A Neuronal Isoform of the Aplysia CPEB Has Prion-Like Properties

426Citations
Citations of this article
468Readers
Mendeley users who have this article in their library.

Abstract

Prion proteins have the unusual capacity to fold into two functionally distinct conformations, one of which is self-perpetuating. When yeast prion proteins switch state, they produce heritable phenotypes. We report prion-like properties in a neuronal member of the CPEB family (cytoplasmic polyadenylation element binding protein), which regulates mRNA translation. Compared to other CPEB family members, the neuronal protein has an N-terminal extension that shares characteristics of yeast prion-determinants: a high glutamine content and predicted conformational flexibility. When fused to a reporter protein in yeast, this region confers upon it the epigenetic changes in state that characterize yeast prions. Full-length CPEB undergoes similar changes, but surprisingly it is the dominant, self-perpetuating prion-like form that has the greatest capacity to stimulate translation of CPEB-regulated mRNA. We hypothesize that conversion of CPEB to a prion-like state in stimulated synapses helps to maintain long-term synaptic changes associated with memory storage.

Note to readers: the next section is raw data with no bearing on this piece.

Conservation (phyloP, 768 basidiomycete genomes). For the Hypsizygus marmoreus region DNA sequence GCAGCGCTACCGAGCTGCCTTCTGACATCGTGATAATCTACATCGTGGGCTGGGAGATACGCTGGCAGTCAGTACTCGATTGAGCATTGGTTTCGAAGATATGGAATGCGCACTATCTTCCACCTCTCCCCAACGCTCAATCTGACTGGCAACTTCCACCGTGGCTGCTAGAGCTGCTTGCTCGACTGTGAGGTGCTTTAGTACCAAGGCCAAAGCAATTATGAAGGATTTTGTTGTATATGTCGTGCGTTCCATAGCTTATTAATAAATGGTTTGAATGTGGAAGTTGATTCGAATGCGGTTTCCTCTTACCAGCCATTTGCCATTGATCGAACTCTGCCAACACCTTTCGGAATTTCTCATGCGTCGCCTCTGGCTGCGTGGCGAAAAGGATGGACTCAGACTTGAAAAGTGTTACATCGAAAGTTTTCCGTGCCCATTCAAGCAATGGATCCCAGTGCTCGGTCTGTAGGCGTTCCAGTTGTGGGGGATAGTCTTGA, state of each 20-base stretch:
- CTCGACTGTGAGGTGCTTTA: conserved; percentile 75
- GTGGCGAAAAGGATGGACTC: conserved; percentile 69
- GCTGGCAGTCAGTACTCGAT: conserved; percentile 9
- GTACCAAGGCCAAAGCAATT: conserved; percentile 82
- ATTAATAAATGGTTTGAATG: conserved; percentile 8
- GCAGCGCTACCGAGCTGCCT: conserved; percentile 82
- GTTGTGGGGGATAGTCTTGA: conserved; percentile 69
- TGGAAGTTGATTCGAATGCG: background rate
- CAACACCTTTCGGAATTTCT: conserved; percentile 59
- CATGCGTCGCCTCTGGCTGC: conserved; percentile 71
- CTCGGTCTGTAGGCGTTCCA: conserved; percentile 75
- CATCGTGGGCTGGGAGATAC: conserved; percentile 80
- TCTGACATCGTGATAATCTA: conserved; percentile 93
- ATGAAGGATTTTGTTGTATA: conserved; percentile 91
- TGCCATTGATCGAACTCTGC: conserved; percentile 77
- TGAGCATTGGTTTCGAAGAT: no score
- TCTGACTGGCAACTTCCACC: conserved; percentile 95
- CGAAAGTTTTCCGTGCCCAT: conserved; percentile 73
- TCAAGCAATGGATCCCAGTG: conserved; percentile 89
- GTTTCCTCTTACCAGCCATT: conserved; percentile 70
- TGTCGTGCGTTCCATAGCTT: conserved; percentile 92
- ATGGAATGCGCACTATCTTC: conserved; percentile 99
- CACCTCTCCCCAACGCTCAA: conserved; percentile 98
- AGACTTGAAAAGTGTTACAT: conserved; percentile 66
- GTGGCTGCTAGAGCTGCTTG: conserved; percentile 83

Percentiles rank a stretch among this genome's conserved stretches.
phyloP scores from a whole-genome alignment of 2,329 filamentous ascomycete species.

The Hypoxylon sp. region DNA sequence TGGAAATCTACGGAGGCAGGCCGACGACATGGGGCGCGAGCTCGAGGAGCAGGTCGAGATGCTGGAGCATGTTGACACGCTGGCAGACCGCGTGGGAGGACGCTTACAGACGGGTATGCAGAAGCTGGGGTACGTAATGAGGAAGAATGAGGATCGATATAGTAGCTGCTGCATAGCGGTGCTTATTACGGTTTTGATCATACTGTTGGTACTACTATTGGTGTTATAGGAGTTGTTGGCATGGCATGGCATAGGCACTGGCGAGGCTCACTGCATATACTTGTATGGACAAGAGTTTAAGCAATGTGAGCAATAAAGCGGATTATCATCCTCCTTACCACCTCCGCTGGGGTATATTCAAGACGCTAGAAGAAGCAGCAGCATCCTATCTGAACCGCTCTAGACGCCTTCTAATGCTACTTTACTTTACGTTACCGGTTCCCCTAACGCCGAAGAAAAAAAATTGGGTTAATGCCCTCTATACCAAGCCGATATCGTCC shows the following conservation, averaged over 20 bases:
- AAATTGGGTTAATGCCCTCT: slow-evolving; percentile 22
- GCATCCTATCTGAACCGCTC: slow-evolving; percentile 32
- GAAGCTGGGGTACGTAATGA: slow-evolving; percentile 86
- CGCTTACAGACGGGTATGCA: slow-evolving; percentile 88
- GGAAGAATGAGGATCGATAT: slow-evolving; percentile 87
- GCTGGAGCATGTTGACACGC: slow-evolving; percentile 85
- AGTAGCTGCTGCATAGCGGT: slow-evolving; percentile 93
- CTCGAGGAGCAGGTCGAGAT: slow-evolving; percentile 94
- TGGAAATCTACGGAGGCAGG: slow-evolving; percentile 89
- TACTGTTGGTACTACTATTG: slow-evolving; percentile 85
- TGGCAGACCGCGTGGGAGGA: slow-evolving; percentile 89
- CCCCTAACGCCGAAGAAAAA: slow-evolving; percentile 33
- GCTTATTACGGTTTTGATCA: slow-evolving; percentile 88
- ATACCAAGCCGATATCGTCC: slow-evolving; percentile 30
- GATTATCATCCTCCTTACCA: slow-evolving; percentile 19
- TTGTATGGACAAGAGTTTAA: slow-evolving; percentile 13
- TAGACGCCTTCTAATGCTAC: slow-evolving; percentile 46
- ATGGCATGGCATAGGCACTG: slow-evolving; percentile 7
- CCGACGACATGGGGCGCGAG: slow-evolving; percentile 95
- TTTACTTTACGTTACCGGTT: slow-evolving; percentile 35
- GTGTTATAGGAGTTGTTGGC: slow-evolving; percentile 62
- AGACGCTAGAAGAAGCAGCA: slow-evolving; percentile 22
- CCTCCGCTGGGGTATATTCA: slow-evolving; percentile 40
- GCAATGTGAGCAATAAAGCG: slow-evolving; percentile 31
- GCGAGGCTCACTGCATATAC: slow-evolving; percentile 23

Cite

CITATION STYLE

APA

Si, K., Lindquist, S., & Kandel, E. R. (2003). A Neuronal Isoform of the Aplysia CPEB Has Prion-Like Properties. Cell, 115(7), 879–891. https://doi.org/10.1016/S0092-8674(03)01020-1

Register to see more suggestions

Mendeley helps you to discover research relevant for your work.

Already have an account?

Save time finding and organizing research with Mendeley

Sign up for free